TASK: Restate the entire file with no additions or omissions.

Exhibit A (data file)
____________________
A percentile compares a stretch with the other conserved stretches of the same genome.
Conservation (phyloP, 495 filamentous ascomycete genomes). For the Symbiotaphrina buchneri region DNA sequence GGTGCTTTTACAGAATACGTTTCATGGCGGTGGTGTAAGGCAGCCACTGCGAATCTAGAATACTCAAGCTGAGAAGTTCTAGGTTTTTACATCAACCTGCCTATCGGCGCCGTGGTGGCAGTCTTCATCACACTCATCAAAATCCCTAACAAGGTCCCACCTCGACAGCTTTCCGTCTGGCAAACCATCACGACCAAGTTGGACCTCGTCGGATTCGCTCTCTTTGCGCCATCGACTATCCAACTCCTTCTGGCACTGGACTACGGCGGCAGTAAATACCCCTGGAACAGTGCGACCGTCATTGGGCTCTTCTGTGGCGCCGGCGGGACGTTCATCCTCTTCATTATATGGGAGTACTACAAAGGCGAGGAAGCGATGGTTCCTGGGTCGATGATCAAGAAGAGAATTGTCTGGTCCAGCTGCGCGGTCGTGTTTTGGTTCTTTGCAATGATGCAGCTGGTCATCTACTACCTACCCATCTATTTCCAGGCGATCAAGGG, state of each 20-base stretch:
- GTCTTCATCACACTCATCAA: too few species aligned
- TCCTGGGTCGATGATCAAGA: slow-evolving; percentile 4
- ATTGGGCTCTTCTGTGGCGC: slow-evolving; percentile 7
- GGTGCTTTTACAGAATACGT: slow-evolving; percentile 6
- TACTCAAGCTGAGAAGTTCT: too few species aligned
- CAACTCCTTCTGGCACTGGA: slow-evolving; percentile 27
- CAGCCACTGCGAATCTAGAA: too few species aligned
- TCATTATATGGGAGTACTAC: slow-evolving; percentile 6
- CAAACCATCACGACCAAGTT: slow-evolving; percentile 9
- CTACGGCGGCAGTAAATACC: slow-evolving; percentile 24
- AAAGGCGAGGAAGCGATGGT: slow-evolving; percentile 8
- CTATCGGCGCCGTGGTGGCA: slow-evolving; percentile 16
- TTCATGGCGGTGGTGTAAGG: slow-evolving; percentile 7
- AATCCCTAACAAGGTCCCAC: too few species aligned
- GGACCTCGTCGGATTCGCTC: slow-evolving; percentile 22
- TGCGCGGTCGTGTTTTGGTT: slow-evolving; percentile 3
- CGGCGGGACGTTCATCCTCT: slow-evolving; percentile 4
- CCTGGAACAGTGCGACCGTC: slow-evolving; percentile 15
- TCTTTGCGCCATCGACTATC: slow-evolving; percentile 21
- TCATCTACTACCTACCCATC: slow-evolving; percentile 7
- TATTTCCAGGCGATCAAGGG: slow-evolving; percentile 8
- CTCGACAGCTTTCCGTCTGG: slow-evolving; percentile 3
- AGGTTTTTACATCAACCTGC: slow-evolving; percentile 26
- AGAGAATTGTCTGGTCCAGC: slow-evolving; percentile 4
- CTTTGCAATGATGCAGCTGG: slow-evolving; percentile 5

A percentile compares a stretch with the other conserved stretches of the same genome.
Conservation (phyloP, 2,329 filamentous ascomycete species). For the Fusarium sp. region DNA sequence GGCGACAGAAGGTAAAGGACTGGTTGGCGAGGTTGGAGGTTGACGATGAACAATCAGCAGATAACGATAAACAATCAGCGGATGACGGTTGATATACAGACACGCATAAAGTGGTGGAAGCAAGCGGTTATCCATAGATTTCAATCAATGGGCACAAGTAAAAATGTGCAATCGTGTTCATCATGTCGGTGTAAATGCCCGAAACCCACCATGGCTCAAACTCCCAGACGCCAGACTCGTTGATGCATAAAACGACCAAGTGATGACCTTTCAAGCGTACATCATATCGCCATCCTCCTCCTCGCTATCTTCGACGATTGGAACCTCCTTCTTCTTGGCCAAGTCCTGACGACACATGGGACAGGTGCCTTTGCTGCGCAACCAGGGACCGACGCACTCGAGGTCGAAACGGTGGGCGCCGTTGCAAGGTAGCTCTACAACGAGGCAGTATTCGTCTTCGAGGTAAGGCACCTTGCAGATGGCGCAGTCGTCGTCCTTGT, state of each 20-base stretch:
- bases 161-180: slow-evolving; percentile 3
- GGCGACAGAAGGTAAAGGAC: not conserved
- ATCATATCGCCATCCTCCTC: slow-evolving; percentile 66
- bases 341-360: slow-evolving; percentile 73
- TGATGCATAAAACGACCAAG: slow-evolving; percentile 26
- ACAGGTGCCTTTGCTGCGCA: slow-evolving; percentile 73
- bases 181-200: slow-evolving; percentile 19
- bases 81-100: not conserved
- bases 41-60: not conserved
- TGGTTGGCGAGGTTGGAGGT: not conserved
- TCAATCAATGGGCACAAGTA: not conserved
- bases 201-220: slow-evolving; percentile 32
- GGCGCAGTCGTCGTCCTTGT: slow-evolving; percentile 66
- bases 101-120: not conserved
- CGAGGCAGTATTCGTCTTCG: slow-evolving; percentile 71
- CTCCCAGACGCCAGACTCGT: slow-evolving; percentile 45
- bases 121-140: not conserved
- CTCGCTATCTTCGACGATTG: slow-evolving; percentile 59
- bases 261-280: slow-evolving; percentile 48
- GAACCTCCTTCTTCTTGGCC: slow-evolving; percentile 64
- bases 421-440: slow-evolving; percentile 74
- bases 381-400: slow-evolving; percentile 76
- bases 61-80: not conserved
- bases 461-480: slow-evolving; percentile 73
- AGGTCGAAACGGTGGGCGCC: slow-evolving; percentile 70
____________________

A percentile compares a stretch with the other conserved stretches of the same genome.
Conservation (phyloP, 495 filamentous ascomycete genomes). For the Symbiotaphrina buchneri region DNA sequence GGTGCTTTTACAGAATACGTTTCATGGCGGTGGTGTAAGGCAGCCACTGCGAATCTAGAATACTCAAGCTGAGAAGTTCTAGGTTTTTACATCAACCTGCCTATCGGCGCCGTGGTGGCAGTCTTCATCACACTCATCAAAATCCCTAACAAGGTCCCACCTCGACAGCTTTCCGTCTGGCAAACCATCACGACCAAGTTGGACCTCGTCGGATTCGCTCTCTTTGCGCCATCGACTATCCAACTCCTTCTGGCACTGGACTACGGCGGCAGTAAATACCCCTGGAACAGTGCGACCGTCATTGGGCTCTTCTGTGGCGCCGGCGGGACGTTCATCCTCTTCATTATATGGGAGTACTACAAAGGCGAGGAAGCGATGGTTCCTGGGTCGATGATCAAGAAGAGAATTGTCTGGTCCAGCTGCGCGGTCGTGTTTTGGTTCTTTGCAATGATGCAGCTGGTCATCTACTACCTACCCATCTATTTCCAGGCGATCAAGGG, state of each 20-base stretch:
- GTCTTCATCACACTCATCAA: too few species aligned
- TCCTGGGTCGATGATCAAGA: slow-evolving; percentile 4
- ATTGGGCTCTTCTGTGGCGC: slow-evolving; percentile 7
- GGTGCTTTTACAGAATACGT: slow-evolving; percentile 6
- TACTCAAGCTGAGAAGTTCT: too few species aligned
- CAACTCCTTCTGGCACTGGA: slow-evolving; percentile 27
- CAGCCACTGCGAATCTAGAA: too few species aligned
- TCATTATATGGGAGTACTAC: slow-evolving; percentile 6
- CAAACCATCACGACCAAGTT: slow-evolving; percentile 9
- CTACGGCGGCAGTAAATACC: slow-evolving; percentile 24
- AAAGGCGAGGAAGCGATGGT: slow-evolving; percentile 8
- CTATCGGCGCCGTGGTGGCA: slow-evolving; percentile 16
- TTCATGGCGGTGGTGTAAGG: slow-evolving; percentile 7
- AATCCCTAACAAGGTCCCAC: too few species aligned
- GGACCTCGTCGGATTCGCTC: slow-evolving; percentile 22
- TGCGCGGTCGTGTTTTGGTT: slow-evolving; percentile 3
- CGGCGGGACGTTCATCCTCT: slow-evolving; percentile 4
- CCTGGAACAGTGCGACCGTC: slow-evolving; percentile 15
- TCTTTGCGCCATCGACTATC: slow-evolving; percentile 21
- TCATCTACTACCTACCCATC: slow-evolving; percentile 7
- TATTTCCAGGCGATCAAGGG: slow-evolving; percentile 8
- CTCGACAGCTTTCCGTCTGG: slow-evolving; percentile 3
- AGGTTTTTACATCAACCTGC: slow-evolving; percentile 26
- AGAGAATTGTCTGGTCCAGC: slow-evolving; percentile 4
- CTTTGCAATGATGCAGCTGG: slow-evolving; percentile 5

A percentile compares a stretch with the other conserved stretches of the same genome.
Conservation (phyloP, 2,329 filamentous ascomycete species). For the Fusarium sp. region DNA sequence GGCGACAGAAGGTAAAGGACTGGTTGGCGAGGTTGGAGGTTGACGATGAACAATCAGCAGATAACGATAAACAATCAGCGGATGACGGTTGATATACAGACACGCATAAAGTGGTGGAAGCAAGCGGTTATCCATAGATTTCAATCAATGGGCACAAGTAAAAATGTGCAATCGTGTTCATCATGTCGGTGTAAATGCCCGAAACCCACCATGGCTCAAACTCCCAGACGCCAGACTCGTTGATGCATAAAACGACCAAGTGATGACCTTTCAAGCGTACATCATATCGCCATCCTCCTCCTCGCTATCTTCGACGATTGGAACCTCCTTCTTCTTGGCCAAGTCCTGACGACACATGGGACAGGTGCCTTTGCTGCGCAACCAGGGACCGACGCACTCGAGGTCGAAACGGTGGGCGCCGTTGCAAGGTAGCTCTACAACGAGGCAGTATTCGTCTTCGAGGTAAGGCACCTTGCAGATGGCGCAGTCGTCGTCCTTGT, state of each 20-base stretch:
- bases 161-180: slow-evolving; percentile 3
- GGCGACAGAAGGTAAAGGAC: not conserved
- ATCATATCGCCATCCTCCTC: slow-evolving; percentile 66
- bases 341-360: slow-evolving; percentile 73
- TGATGCATAAAACGACCAAG: slow-evolving; percentile 26
- ACAGGTGCCTTTGCTGCGCA: slow-evolving; percentile 73
- bases 181-200: slow-evolving; percentile 19
- bases 81-100: not conserved
- bases 41-60: not conserved
- TGGTTGGCGAGGTTGGAGGT: not conserved
- TCAATCAATGGGCACAAGTA: not conserved
- bases 201-220: slow-evolving; percentile 32
- GGCGCAGTCGTCGTCCTTGT: slow-evolving; percentile 66
- bases 101-120: not conserved
- CGAGGCAGTATTCGTCTTCG: slow-evolving; percentile 71
- CTCCCAGACGCCAGACTCGT: slow-evolving; percentile 45
- bases 121-140: not conserved
- CTCGCTATCTTCGACGATTG: slow-evolving; percentile 59
- bases 261-280: slow-evolving; percentile 48
- GAACCTCCTTCTTCTTGGCC: slow-evolving; percentile 64
- bases 421-440: slow-evolving; percentile 74
- bases 381-400: slow-evolving; percentile 76
- bases 61-80: not conserved
- bases 461-480: slow-evolving; percentile 73
- AGGTCGAAACGGTGGGCGCC: slow-evolving; percentile 70